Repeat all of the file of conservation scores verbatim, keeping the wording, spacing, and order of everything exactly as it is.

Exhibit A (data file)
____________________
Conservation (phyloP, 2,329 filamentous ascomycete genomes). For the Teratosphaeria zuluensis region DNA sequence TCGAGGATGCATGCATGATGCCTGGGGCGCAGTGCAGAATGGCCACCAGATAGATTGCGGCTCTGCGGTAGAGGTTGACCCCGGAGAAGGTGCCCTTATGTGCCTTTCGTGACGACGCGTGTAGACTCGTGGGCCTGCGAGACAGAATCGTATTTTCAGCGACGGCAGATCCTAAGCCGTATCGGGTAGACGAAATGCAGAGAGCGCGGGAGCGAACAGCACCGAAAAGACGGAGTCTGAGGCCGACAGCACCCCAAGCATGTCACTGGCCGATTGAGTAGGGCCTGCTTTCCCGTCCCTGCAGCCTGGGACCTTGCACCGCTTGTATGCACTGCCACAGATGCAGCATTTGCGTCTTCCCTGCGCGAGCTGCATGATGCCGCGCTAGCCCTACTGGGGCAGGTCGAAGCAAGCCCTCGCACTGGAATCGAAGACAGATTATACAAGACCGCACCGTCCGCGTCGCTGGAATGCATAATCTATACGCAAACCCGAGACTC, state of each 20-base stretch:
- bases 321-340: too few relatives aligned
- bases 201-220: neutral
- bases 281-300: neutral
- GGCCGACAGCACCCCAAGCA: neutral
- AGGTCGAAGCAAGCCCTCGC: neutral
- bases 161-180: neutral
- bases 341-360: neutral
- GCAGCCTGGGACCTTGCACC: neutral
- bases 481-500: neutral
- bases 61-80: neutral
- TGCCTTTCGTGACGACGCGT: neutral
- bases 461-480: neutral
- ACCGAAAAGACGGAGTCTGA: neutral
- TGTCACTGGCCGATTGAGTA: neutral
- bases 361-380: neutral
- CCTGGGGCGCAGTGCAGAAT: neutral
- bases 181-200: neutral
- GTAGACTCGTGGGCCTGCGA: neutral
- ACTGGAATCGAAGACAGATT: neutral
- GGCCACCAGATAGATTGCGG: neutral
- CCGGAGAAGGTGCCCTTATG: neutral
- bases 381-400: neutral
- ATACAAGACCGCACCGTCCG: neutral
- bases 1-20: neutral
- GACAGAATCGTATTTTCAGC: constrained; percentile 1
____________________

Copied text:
Conservation (phyloP, 2,329 filamentous ascomycete genomes). For the Teratosphaeria zuluensis region DNA sequence TCGAGGATGCATGCATGATGCCTGGGGCGCAGTGCAGAATGGCCACCAGATAGATTGCGGCTCTGCGGTAGAGGTTGACCCCGGAGAAGGTGCCCTTATGTGCCTTTCGTGACGACGCGTGTAGACTCGTGGGCCTGCGAGACAGAATCGTATTTTCAGCGACGGCAGATCCTAAGCCGTATCGGGTAGACGAAATGCAGAGAGCGCGGGAGCGAACAGCACCGAAAAGACGGAGTCTGAGGCCGACAGCACCCCAAGCATGTCACTGGCCGATTGAGTAGGGCCTGCTTTCCCGTCCCTGCAGCCTGGGACCTTGCACCGCTTGTATGCACTGCCACAGATGCAGCATTTGCGTCTTCCCTGCGCGAGCTGCATGATGCCGCGCTAGCCCTACTGGGGCAGGTCGAAGCAAGCCCTCGCACTGGAATCGAAGACAGATTATACAAGACCGCACCGTCCGCGTCGCTGGAATGCATAATCTATACGCAAACCCGAGACTC, state of each 20-base stretch:
- bases 321-340: too few relatives aligned
- bases 201-220: neutral
- bases 281-300: neutral
- GGCCGACAGCACCCCAAGCA: neutral
- AGGTCGAAGCAAGCCCTCGC: neutral
- bases 161-180: neutral
- bases 341-360: neutral
- GCAGCCTGGGACCTTGCACC: neutral
- bases 481-500: neutral
- bases 61-80: neutral
- TGCCTTTCGTGACGACGCGT: neutral
- bases 461-480: neutral
- ACCGAAAAGACGGAGTCTGA: neutral
- TGTCACTGGCCGATTGAGTA: neutral
- bases 361-380: neutral
- CCTGGGGCGCAGTGCAGAAT: neutral
- bases 181-200: neutral
- GTAGACTCGTGGGCCTGCGA: neutral
- ACTGGAATCGAAGACAGATT: neutral
- GGCCACCAGATAGATTGCGG: neutral
- CCGGAGAAGGTGCCCTTATG: neutral
- bases 381-400: neutral
- ATACAAGACCGCACCGTCCG: neutral
- bases 1-20: neutral
- GACAGAATCGTATTTTCAGC: constrained; percentile 1